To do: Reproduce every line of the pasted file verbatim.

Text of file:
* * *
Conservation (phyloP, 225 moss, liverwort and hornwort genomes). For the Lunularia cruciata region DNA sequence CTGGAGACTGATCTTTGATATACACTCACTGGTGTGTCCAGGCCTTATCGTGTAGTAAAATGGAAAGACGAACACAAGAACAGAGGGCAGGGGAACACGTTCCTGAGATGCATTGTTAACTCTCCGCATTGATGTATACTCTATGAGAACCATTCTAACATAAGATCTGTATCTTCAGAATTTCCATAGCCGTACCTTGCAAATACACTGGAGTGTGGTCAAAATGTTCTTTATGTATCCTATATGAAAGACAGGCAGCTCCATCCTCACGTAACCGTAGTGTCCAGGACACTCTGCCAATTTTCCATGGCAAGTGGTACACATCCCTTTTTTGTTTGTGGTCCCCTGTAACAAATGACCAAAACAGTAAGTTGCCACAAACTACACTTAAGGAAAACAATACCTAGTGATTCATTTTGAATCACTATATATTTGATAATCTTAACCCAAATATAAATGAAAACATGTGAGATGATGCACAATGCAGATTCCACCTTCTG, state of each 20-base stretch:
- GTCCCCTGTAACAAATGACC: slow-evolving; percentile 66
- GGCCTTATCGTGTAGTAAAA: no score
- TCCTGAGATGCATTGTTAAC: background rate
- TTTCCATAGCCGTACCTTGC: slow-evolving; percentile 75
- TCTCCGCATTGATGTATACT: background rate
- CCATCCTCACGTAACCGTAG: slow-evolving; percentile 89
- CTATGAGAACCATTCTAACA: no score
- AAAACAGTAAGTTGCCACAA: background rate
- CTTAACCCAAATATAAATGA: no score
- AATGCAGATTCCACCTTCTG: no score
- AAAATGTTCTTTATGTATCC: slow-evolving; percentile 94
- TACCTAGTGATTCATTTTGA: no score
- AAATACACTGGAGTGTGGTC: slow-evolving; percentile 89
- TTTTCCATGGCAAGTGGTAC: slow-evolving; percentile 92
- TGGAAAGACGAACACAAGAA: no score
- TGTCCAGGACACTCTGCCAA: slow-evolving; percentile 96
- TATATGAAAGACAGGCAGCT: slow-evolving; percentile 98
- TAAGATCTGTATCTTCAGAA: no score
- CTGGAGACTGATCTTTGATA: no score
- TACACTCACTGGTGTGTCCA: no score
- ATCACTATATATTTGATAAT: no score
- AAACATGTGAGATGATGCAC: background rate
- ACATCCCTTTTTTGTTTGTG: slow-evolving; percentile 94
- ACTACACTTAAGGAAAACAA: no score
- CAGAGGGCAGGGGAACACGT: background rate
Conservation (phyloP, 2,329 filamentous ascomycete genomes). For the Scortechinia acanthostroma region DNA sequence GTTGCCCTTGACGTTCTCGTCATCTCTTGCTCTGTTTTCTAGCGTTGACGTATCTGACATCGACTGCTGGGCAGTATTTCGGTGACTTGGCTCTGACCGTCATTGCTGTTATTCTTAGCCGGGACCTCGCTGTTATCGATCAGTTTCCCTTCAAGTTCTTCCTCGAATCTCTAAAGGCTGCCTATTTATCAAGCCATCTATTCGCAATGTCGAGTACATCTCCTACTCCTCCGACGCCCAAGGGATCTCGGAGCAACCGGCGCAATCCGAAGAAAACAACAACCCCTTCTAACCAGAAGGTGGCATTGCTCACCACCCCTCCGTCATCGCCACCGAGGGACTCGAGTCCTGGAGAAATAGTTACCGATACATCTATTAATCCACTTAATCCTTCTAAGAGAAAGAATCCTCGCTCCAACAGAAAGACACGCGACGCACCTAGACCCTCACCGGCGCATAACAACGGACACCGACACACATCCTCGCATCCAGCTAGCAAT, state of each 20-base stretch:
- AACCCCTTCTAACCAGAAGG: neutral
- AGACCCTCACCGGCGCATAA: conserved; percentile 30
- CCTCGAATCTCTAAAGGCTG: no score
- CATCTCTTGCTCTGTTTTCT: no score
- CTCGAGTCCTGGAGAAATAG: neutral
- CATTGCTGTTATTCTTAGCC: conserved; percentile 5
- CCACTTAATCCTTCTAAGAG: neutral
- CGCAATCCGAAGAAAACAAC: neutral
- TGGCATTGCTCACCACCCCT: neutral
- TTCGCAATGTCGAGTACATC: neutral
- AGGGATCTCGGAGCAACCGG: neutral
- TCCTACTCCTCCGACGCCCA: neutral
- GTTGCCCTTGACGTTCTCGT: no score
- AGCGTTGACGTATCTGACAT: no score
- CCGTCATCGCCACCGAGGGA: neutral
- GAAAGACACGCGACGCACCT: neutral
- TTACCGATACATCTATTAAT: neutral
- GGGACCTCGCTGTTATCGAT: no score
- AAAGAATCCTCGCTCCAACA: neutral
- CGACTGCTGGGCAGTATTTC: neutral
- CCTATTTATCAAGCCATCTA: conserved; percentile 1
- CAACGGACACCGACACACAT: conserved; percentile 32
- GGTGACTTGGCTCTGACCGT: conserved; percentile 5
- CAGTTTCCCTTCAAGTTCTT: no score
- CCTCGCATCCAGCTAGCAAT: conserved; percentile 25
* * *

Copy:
Conservation (phyloP, 225 moss, liverwort and hornwort genomes). For the Lunularia cruciata region DNA sequence CTGGAGACTGATCTTTGATATACACTCACTGGTGTGTCCAGGCCTTATCGTGTAGTAAAATGGAAAGACGAACACAAGAACAGAGGGCAGGGGAACACGTTCCTGAGATGCATTGTTAACTCTCCGCATTGATGTATACTCTATGAGAACCATTCTAACATAAGATCTGTATCTTCAGAATTTCCATAGCCGTACCTTGCAAATACACTGGAGTGTGGTCAAAATGTTCTTTATGTATCCTATATGAAAGACAGGCAGCTCCATCCTCACGTAACCGTAGTGTCCAGGACACTCTGCCAATTTTCCATGGCAAGTGGTACACATCCCTTTTTTGTTTGTGGTCCCCTGTAACAAATGACCAAAACAGTAAGTTGCCACAAACTACACTTAAGGAAAACAATACCTAGTGATTCATTTTGAATCACTATATATTTGATAATCTTAACCCAAATATAAATGAAAACATGTGAGATGATGCACAATGCAGATTCCACCTTCTG, state of each 20-base stretch:
- GTCCCCTGTAACAAATGACC: slow-evolving; percentile 66
- GGCCTTATCGTGTAGTAAAA: no score
- TCCTGAGATGCATTGTTAAC: background rate
- TTTCCATAGCCGTACCTTGC: slow-evolving; percentile 75
- TCTCCGCATTGATGTATACT: background rate
- CCATCCTCACGTAACCGTAG: slow-evolving; percentile 89
- CTATGAGAACCATTCTAACA: no score
- AAAACAGTAAGTTGCCACAA: background rate
- CTTAACCCAAATATAAATGA: no score
- AATGCAGATTCCACCTTCTG: no score
- AAAATGTTCTTTATGTATCC: slow-evolving; percentile 94
- TACCTAGTGATTCATTTTGA: no score
- AAATACACTGGAGTGTGGTC: slow-evolving; percentile 89
- TTTTCCATGGCAAGTGGTAC: slow-evolving; percentile 92
- TGGAAAGACGAACACAAGAA: no score
- TGTCCAGGACACTCTGCCAA: slow-evolving; percentile 96
- TATATGAAAGACAGGCAGCT: slow-evolving; percentile 98
- TAAGATCTGTATCTTCAGAA: no score
- CTGGAGACTGATCTTTGATA: no score
- TACACTCACTGGTGTGTCCA: no score
- ATCACTATATATTTGATAAT: no score
- AAACATGTGAGATGATGCAC: background rate
- ACATCCCTTTTTTGTTTGTG: slow-evolving; percentile 94
- ACTACACTTAAGGAAAACAA: no score
- CAGAGGGCAGGGGAACACGT: background rate
Conservation (phyloP, 2,329 filamentous ascomycete genomes). For the Scortechinia acanthostroma region DNA sequence GTTGCCCTTGACGTTCTCGTCATCTCTTGCTCTGTTTTCTAGCGTTGACGTATCTGACATCGACTGCTGGGCAGTATTTCGGTGACTTGGCTCTGACCGTCATTGCTGTTATTCTTAGCCGGGACCTCGCTGTTATCGATCAGTTTCCCTTCAAGTTCTTCCTCGAATCTCTAAAGGCTGCCTATTTATCAAGCCATCTATTCGCAATGTCGAGTACATCTCCTACTCCTCCGACGCCCAAGGGATCTCGGAGCAACCGGCGCAATCCGAAGAAAACAACAACCCCTTCTAACCAGAAGGTGGCATTGCTCACCACCCCTCCGTCATCGCCACCGAGGGACTCGAGTCCTGGAGAAATAGTTACCGATACATCTATTAATCCACTTAATCCTTCTAAGAGAAAGAATCCTCGCTCCAACAGAAAGACACGCGACGCACCTAGACCCTCACCGGCGCATAACAACGGACACCGACACACATCCTCGCATCCAGCTAGCAAT, state of each 20-base stretch:
- AACCCCTTCTAACCAGAAGG: neutral
- AGACCCTCACCGGCGCATAA: conserved; percentile 30
- CCTCGAATCTCTAAAGGCTG: no score
- CATCTCTTGCTCTGTTTTCT: no score
- CTCGAGTCCTGGAGAAATAG: neutral
- CATTGCTGTTATTCTTAGCC: conserved; percentile 5
- CCACTTAATCCTTCTAAGAG: neutral
- CGCAATCCGAAGAAAACAAC: neutral
- TGGCATTGCTCACCACCCCT: neutral
- TTCGCAATGTCGAGTACATC: neutral
- AGGGATCTCGGAGCAACCGG: neutral
- TCCTACTCCTCCGACGCCCA: neutral
- GTTGCCCTTGACGTTCTCGT: no score
- AGCGTTGACGTATCTGACAT: no score
- CCGTCATCGCCACCGAGGGA: neutral
- GAAAGACACGCGACGCACCT: neutral
- TTACCGATACATCTATTAAT: neutral
- GGGACCTCGCTGTTATCGAT: no score
- AAAGAATCCTCGCTCCAACA: neutral
- CGACTGCTGGGCAGTATTTC: neutral
- CCTATTTATCAAGCCATCTA: conserved; percentile 1
- CAACGGACACCGACACACAT: conserved; percentile 32
- GGTGACTTGGCTCTGACCGT: conserved; percentile 5
- CAGTTTCCCTTCAAGTTCTT: no score
- CCTCGCATCCAGCTAGCAAT: conserved; percentile 25